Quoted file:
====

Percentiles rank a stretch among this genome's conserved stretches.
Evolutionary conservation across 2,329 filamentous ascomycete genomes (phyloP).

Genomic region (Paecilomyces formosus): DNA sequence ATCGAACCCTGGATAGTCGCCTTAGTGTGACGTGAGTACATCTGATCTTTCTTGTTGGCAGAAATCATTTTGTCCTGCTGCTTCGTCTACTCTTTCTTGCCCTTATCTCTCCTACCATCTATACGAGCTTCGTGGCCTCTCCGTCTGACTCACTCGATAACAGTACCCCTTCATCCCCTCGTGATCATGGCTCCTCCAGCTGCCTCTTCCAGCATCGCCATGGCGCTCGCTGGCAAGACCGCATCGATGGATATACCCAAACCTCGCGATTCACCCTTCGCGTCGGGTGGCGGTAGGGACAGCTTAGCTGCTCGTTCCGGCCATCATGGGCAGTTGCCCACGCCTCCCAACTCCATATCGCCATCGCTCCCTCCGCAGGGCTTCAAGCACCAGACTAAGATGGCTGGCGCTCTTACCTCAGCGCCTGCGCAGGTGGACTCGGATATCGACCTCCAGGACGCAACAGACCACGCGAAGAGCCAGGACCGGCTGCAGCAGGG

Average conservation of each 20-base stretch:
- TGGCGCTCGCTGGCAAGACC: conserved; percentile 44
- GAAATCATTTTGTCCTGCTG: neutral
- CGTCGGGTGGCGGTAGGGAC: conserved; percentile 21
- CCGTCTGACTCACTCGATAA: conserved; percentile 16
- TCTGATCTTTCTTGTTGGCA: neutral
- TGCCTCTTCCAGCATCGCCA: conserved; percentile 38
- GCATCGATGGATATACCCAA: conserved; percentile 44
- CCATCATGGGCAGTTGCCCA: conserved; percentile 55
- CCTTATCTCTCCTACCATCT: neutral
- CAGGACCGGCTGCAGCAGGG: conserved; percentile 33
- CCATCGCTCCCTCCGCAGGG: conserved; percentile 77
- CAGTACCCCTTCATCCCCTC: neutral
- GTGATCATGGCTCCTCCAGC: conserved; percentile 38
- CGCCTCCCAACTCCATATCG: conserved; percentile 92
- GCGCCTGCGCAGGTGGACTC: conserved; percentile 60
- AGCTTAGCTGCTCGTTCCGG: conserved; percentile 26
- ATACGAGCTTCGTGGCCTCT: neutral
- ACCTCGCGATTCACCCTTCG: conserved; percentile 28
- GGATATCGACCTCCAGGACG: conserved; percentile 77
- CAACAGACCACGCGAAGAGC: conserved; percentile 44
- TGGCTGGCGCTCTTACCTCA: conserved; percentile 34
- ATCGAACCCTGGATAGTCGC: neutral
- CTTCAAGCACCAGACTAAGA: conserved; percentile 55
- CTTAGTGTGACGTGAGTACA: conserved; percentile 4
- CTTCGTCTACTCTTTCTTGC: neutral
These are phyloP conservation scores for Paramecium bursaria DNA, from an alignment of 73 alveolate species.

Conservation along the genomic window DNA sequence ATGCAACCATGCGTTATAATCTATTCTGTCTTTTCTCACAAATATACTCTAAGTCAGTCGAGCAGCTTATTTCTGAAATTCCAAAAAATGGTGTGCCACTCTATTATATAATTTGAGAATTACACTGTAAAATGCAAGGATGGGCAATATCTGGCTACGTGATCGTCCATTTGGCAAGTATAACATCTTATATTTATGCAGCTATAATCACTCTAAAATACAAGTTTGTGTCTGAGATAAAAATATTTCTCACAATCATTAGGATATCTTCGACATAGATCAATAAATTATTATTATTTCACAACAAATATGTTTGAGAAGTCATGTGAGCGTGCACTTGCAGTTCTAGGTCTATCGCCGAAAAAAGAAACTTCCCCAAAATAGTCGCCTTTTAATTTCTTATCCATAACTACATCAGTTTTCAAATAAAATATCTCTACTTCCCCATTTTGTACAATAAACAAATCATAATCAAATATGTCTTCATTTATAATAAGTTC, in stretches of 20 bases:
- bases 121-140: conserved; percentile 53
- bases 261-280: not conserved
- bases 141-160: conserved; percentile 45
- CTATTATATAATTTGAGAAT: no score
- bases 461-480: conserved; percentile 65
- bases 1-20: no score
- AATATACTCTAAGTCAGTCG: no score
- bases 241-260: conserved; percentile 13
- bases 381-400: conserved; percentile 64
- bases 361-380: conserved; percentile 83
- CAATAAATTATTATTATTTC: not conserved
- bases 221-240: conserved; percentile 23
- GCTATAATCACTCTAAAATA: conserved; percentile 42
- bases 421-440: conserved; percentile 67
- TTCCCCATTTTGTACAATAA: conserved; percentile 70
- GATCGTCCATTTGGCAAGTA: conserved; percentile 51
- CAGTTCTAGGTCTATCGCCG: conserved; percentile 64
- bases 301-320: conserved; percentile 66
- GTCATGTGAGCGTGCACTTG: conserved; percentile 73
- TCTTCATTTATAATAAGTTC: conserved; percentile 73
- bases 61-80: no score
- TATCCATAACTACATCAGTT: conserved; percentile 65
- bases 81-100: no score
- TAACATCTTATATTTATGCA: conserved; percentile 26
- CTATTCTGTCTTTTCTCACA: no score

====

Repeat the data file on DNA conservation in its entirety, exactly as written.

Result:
Percentiles rank a stretch among this genome's conserved stretches.
Evolutionary conservation across 2,329 filamentous ascomycete genomes (phyloP).

Genomic region (Paecilomyces formosus): DNA sequence ATCGAACCCTGGATAGTCGCCTTAGTGTGACGTGAGTACATCTGATCTTTCTTGTTGGCAGAAATCATTTTGTCCTGCTGCTTCGTCTACTCTTTCTTGCCCTTATCTCTCCTACCATCTATACGAGCTTCGTGGCCTCTCCGTCTGACTCACTCGATAACAGTACCCCTTCATCCCCTCGTGATCATGGCTCCTCCAGCTGCCTCTTCCAGCATCGCCATGGCGCTCGCTGGCAAGACCGCATCGATGGATATACCCAAACCTCGCGATTCACCCTTCGCGTCGGGTGGCGGTAGGGACAGCTTAGCTGCTCGTTCCGGCCATCATGGGCAGTTGCCCACGCCTCCCAACTCCATATCGCCATCGCTCCCTCCGCAGGGCTTCAAGCACCAGACTAAGATGGCTGGCGCTCTTACCTCAGCGCCTGCGCAGGTGGACTCGGATATCGACCTCCAGGACGCAACAGACCACGCGAAGAGCCAGGACCGGCTGCAGCAGGG

Average conservation of each 20-base stretch:
- TGGCGCTCGCTGGCAAGACC: conserved; percentile 44
- GAAATCATTTTGTCCTGCTG: neutral
- CGTCGGGTGGCGGTAGGGAC: conserved; percentile 21
- CCGTCTGACTCACTCGATAA: conserved; percentile 16
- TCTGATCTTTCTTGTTGGCA: neutral
- TGCCTCTTCCAGCATCGCCA: conserved; percentile 38
- GCATCGATGGATATACCCAA: conserved; percentile 44
- CCATCATGGGCAGTTGCCCA: conserved; percentile 55
- CCTTATCTCTCCTACCATCT: neutral
- CAGGACCGGCTGCAGCAGGG: conserved; percentile 33
- CCATCGCTCCCTCCGCAGGG: conserved; percentile 77
- CAGTACCCCTTCATCCCCTC: neutral
- GTGATCATGGCTCCTCCAGC: conserved; percentile 38
- CGCCTCCCAACTCCATATCG: conserved; percentile 92
- GCGCCTGCGCAGGTGGACTC: conserved; percentile 60
- AGCTTAGCTGCTCGTTCCGG: conserved; percentile 26
- ATACGAGCTTCGTGGCCTCT: neutral
- ACCTCGCGATTCACCCTTCG: conserved; percentile 28
- GGATATCGACCTCCAGGACG: conserved; percentile 77
- CAACAGACCACGCGAAGAGC: conserved; percentile 44
- TGGCTGGCGCTCTTACCTCA: conserved; percentile 34
- ATCGAACCCTGGATAGTCGC: neutral
- CTTCAAGCACCAGACTAAGA: conserved; percentile 55
- CTTAGTGTGACGTGAGTACA: conserved; percentile 4
- CTTCGTCTACTCTTTCTTGC: neutral
These are phyloP conservation scores for Paramecium bursaria DNA, from an alignment of 73 alveolate species.

Conservation along the genomic window DNA sequence ATGCAACCATGCGTTATAATCTATTCTGTCTTTTCTCACAAATATACTCTAAGTCAGTCGAGCAGCTTATTTCTGAAATTCCAAAAAATGGTGTGCCACTCTATTATATAATTTGAGAATTACACTGTAAAATGCAAGGATGGGCAATATCTGGCTACGTGATCGTCCATTTGGCAAGTATAACATCTTATATTTATGCAGCTATAATCACTCTAAAATACAAGTTTGTGTCTGAGATAAAAATATTTCTCACAATCATTAGGATATCTTCGACATAGATCAATAAATTATTATTATTTCACAACAAATATGTTTGAGAAGTCATGTGAGCGTGCACTTGCAGTTCTAGGTCTATCGCCGAAAAAAGAAACTTCCCCAAAATAGTCGCCTTTTAATTTCTTATCCATAACTACATCAGTTTTCAAATAAAATATCTCTACTTCCCCATTTTGTACAATAAACAAATCATAATCAAATATGTCTTCATTTATAATAAGTTC, in stretches of 20 bases:
- bases 121-140: conserved; percentile 53
- bases 261-280: not conserved
- bases 141-160: conserved; percentile 45
- CTATTATATAATTTGAGAAT: no score
- bases 461-480: conserved; percentile 65
- bases 1-20: no score
- AATATACTCTAAGTCAGTCG: no score
- bases 241-260: conserved; percentile 13
- bases 381-400: conserved; percentile 64
- bases 361-380: conserved; percentile 83
- CAATAAATTATTATTATTTC: not conserved
- bases 221-240: conserved; percentile 23
- GCTATAATCACTCTAAAATA: conserved; percentile 42
- bases 421-440: conserved; percentile 67
- TTCCCCATTTTGTACAATAA: conserved; percentile 70
- GATCGTCCATTTGGCAAGTA: conserved; percentile 51
- CAGTTCTAGGTCTATCGCCG: conserved; percentile 64
- bases 301-320: conserved; percentile 66
- GTCATGTGAGCGTGCACTTG: conserved; percentile 73
- TCTTCATTTATAATAAGTTC: conserved; percentile 73
- bases 61-80: no score
- TATCCATAACTACATCAGTT: conserved; percentile 65
- bases 81-100: no score
- TAACATCTTATATTTATGCA: conserved; percentile 26
- CTATTCTGTCTTTTCTCACA: no score